Two weeks ago in Technocracy, I set out to debunk some of the most glaring conspiracy theories surrounding fluoride – the levels of which are regulated to roughly one part per million in the drinking water of 170 million Americans. From the outset, my column, "Is fluoride part of globalist plot?" made no attempt to determine whether your government should regulate drinking-water fluoride levels. Part of the mission of Technocracy, however, is to identify ways in which technology affects your life and especially your liberty. Very frequently, we identify a given technology and warn you about it. We explain to you why you should be concerned about the use and abuse of this technology by your government and by your fellow citizens.
If this is true, it stands to reason that when a technology is not necessarily dangerous or worrisome to you, we should inform you of this. It was my conclusion, in the July 22, 2010, installment of Technocracy, that the fears commonly cited regarding fluoride are baseless. They are unfounded conspiracy theories whose propagation serves no one. I did not say this for any other reason than because it is true. To assess the purpose and place of technology in your life requires reasoned, rational thought. It requires judgment. It requires a dedication to what is true, regardless of wishful thinking and regardless of political affiliation.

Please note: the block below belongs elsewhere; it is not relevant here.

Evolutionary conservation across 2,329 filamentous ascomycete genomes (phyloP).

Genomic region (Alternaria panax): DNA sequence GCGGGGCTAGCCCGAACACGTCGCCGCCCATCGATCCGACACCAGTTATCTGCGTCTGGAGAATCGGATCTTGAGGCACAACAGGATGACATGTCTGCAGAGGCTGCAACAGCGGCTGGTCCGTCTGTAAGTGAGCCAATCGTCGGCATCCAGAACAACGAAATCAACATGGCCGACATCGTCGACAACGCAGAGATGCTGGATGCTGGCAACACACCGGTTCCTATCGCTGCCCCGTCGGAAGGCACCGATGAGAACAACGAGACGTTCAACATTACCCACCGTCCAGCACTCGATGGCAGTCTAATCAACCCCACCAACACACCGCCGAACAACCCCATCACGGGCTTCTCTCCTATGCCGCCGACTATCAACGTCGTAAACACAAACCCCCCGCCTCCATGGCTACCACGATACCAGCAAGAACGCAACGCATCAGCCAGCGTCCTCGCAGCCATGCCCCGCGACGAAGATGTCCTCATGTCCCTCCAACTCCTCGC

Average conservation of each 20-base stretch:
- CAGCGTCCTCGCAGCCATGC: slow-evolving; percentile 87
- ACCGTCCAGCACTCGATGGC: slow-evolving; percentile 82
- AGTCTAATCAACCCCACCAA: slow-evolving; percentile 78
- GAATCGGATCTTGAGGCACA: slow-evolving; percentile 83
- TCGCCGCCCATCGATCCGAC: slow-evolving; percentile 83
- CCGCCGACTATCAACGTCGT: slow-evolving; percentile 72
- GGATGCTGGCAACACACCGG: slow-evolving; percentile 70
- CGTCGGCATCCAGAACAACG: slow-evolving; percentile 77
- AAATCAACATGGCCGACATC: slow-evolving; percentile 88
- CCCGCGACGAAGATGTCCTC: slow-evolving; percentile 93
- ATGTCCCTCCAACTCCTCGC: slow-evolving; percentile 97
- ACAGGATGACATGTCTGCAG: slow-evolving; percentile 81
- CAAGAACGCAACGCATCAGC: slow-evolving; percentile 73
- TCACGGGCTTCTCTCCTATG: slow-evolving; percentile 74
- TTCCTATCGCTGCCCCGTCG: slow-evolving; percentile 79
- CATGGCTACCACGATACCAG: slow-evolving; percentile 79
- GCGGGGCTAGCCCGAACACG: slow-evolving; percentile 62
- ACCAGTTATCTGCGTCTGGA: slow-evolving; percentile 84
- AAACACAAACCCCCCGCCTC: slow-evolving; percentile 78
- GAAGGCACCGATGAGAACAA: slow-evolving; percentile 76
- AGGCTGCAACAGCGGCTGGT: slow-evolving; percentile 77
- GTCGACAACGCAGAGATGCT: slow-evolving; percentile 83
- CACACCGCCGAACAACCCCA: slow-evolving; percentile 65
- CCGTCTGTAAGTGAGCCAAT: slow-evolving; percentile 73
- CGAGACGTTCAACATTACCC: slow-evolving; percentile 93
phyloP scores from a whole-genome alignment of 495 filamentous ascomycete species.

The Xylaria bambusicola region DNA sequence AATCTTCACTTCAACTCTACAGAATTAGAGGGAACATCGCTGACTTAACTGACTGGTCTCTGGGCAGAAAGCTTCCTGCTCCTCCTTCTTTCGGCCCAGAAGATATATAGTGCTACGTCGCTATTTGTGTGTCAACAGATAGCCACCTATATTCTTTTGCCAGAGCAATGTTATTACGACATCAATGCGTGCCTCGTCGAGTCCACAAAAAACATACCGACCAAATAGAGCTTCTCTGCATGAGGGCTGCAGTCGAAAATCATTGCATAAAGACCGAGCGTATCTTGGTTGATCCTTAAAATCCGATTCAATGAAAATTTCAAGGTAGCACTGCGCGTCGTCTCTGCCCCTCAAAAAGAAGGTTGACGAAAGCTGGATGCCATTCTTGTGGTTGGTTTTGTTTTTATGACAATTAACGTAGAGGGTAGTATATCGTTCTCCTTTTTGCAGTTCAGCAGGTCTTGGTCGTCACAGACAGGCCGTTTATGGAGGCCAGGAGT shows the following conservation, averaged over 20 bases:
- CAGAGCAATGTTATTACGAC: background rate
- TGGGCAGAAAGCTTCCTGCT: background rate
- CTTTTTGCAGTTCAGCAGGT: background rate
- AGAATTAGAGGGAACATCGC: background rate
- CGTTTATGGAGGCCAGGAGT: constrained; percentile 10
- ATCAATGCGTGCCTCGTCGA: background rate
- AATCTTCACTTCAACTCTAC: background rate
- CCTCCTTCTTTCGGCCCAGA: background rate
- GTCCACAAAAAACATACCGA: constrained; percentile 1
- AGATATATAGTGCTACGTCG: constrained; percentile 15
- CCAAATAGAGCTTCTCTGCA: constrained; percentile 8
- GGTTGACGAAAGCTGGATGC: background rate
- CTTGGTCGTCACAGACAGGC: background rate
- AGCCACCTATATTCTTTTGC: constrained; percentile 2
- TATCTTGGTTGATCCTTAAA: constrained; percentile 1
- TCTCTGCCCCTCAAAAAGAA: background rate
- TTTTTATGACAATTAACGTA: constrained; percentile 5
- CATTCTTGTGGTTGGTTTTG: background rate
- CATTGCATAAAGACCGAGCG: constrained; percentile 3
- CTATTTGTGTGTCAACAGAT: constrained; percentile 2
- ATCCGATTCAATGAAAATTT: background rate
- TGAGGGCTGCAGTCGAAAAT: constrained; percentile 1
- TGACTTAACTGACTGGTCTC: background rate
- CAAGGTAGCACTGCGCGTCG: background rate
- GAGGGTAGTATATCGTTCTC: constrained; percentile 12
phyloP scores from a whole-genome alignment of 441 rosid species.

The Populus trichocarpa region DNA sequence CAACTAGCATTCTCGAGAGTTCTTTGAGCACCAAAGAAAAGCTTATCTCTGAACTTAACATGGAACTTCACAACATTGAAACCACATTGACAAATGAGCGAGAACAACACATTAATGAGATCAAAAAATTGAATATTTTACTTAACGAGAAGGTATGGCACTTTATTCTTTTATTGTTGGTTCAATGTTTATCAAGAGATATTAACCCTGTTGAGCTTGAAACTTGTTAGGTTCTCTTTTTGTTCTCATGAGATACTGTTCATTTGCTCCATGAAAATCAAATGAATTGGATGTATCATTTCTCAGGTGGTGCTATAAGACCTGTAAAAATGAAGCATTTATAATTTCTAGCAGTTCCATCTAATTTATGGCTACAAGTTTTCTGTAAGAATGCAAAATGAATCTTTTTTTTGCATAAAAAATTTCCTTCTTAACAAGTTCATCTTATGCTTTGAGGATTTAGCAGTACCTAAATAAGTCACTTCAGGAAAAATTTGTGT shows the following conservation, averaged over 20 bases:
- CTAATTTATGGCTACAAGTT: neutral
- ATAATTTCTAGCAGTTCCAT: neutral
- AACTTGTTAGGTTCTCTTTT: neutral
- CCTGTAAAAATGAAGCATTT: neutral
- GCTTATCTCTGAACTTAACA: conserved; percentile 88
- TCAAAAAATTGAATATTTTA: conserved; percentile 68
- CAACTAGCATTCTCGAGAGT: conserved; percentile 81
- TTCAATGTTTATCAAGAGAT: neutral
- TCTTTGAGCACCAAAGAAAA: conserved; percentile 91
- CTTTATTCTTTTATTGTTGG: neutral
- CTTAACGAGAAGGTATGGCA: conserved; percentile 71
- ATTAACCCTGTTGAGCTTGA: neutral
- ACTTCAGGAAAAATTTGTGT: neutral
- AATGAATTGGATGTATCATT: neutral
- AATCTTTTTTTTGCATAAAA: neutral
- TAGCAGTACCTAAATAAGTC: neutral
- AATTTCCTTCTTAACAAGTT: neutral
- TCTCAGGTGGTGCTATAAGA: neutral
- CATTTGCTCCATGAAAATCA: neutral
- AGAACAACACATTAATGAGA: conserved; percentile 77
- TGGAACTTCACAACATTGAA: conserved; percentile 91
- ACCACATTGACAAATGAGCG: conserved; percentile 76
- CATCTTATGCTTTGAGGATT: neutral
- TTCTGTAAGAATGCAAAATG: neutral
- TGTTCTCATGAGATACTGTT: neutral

I am blessed to write for a site whose editors permit dissent. When previously I spoke out against the myth of vaccine-caused autism, WND ran a guest column by Cynthia Cournoyer. Her intent was to refute my piece. I later, on one of my own sites, posted a lengthy rebuttal to her attempt. Other than permitting me to participate in this free exchange of ideas, WND's management made no attempt to dissuade me, censure me, discourage me or pressure me to change my opinion. I believe this is the mark of a news and opinion source whose staff believe in truth and reason above agenda and advocacy. I believe this even when I disagree with the prevailing editorial sentiment of this site – although I agree with that cumulative opinion far more often than I don't.
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With none of this dedication to truth over argument, a certain conspiracy-theory website ran a column last week blithely accusing me of saying that "fluoride is good for you." The article's authors claim they are motivated to "correct" my "misconceptions." The piece is a childish, sensational, hysterical appeal to emotion that is typical of conspiracy theorists' inability – or unwillingness – to reason.
While the nature of and the most accurate means to determine toxicity is still debated, my critics completely ignore one of the most basic concepts in science. They obsessively and hysterically share excerpts from material safety data sheets for hydrofluorosilicic acid and sodium silicofluoride to impress on the reader just how ... sciencey ... is their argument that these are deadly POISONS. Why, how could anyone want to put them in water? In so doing they ignore the very obvious concept that the dose of any substance determines its toxicity. Concentrated chemicals that are deadly to human beings, once properly diluted, can have many benign and even beneficial applications. My critics are so busy pointing at dangerous-looking labels that they deliberately overlook this point.